Happy Monday all, and welcome to another episode of Monday Musings! This is a weekly event in which I talk about the technology I use in my books and how they relate to the real world. This week, I’d like to talk about one of my personal obsessions: Artificial Intelligence. As usual, we need to spend a little time defining our terms. When most authors say “Artificial Intelligence,” they’re talking about fully autonomous, artificial personalities like those in I, Robot (along with others by Azimov), the droids in Star Wars, SkyNet, the house and deputy in Eureka, and my characters “Miranda” and “George” in Steel Souls, Book 1: Life in the Machine. In “reality,” Artificial Intelligence is a pretty broad term covering anything that can be considered “intelligent software and machines.” These can range from the path-finding algorithms found in most GPS devices, to human-interaction software like Siri and Google Now, to the algorithms which govern how computer characters respond in Massively Multiplayer games like World of Warcraft, WildStar, and Firefall. Let’s jump past the break to explore this fascinating science some more!
In my opinion, Artificial Intelligence is the most interesting branch of Computer Science. There are some things that computers do really well: computing large numbers (of course), performing repetitive, sequential tasks very quickly, and keeping track of large numbers of discrete objects. Unfortunately, computers have a very difficult time dealing with things that are not structured exactly the way they’re used to. Abilities that we humans take for granted, like real-time speech and image recognition, are almost impossible for computers to achieve. This is partially because of the way computers do things. Whereas we humans do a lot of things in parallel, computers do one thing at a time. Yes, even the “multi-core” processors can only do up to 8 things at once, and the software still isn’t designed to take advantage of that. By contrast, a human brain has billions of neurons, which are all capable of working on a problem simultaneously (or at least 10% of them are, if the well-known rule of thumb is correct).
The study of Artificial Intelligence is all about overcoming the weaknesses inherent in our computer design. Although other advancements are being made – more processing power and cores, new programming languages that work better in parallel, etc. – designing more intelligent software is essential to taking advantage of those advancements and moving computers more into the “real” world. To me, this means that the software must be able to learn. That is, it must be able to identify when it makes a mistake, and ensure that mistake is not repeated. My phone actually has an excellent app called “SwiftKey” which is really good at this. Initially, it looked at all my texts, facebook posts, emails, and the like, to figure out patterns in my typing. But it didn’t stop there. As I type each word, it gives me its three best guesses, and depending on which one I choose, that word is more likely to pop up the next time I type something like that. So, its guesses get more and more accurate as time goes on. Now that’s intelligent!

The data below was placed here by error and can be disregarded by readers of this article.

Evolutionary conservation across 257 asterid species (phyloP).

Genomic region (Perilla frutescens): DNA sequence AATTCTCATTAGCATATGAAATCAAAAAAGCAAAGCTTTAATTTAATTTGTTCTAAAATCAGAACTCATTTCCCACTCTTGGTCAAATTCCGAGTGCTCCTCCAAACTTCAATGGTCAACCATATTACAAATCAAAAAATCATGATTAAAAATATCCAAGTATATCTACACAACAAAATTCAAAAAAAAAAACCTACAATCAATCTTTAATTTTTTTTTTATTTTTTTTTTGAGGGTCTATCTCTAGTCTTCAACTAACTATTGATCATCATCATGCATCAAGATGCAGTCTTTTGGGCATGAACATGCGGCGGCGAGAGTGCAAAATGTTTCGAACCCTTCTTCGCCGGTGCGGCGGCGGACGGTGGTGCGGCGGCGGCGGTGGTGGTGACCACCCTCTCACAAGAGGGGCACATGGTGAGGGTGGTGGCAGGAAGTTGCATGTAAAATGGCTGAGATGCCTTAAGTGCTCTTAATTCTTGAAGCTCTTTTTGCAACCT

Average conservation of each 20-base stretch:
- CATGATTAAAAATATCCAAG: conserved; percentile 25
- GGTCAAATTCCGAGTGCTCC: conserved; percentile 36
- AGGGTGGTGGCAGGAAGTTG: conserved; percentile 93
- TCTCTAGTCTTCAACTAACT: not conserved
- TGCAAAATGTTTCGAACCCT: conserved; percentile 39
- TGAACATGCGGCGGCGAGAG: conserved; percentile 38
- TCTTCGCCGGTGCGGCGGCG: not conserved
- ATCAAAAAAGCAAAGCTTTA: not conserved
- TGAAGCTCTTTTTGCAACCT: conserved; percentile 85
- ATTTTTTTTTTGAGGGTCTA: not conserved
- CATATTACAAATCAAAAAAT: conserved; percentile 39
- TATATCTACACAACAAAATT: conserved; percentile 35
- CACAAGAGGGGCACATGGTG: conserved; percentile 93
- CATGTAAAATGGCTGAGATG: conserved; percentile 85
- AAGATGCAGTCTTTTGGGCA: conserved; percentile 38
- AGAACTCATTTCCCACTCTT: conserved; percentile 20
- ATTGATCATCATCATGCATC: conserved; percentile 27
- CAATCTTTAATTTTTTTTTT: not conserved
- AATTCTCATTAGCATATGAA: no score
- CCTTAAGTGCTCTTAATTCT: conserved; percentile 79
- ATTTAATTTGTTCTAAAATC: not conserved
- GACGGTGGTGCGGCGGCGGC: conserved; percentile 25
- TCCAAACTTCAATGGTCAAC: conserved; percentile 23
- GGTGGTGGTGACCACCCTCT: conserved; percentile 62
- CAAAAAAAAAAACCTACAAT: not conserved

But what does a keyboard app for a phone have to do with the kind of Artificial Intelligence we see in fiction? Well, not much, to be honest. My two artificial characters are so advanced that they would be really close to passing the infamous “Touring Test.” George can understand and respond to general commands, and even succeed on the battlefield. Miranda has a personality of her own, and routinely participates in general conversation. This is one of those situations where the “real world” technology is woefully behind our imaginations. However, each little baby step moves us just that much closer to being able to actually talk to our computers – which is a dream of mine that is actually getting really close to reality. Look at the work that Google is doing on Google Now with their Google Glass, and you’ll see what I mean. Exciting things coming, folks! What are you looking forward to?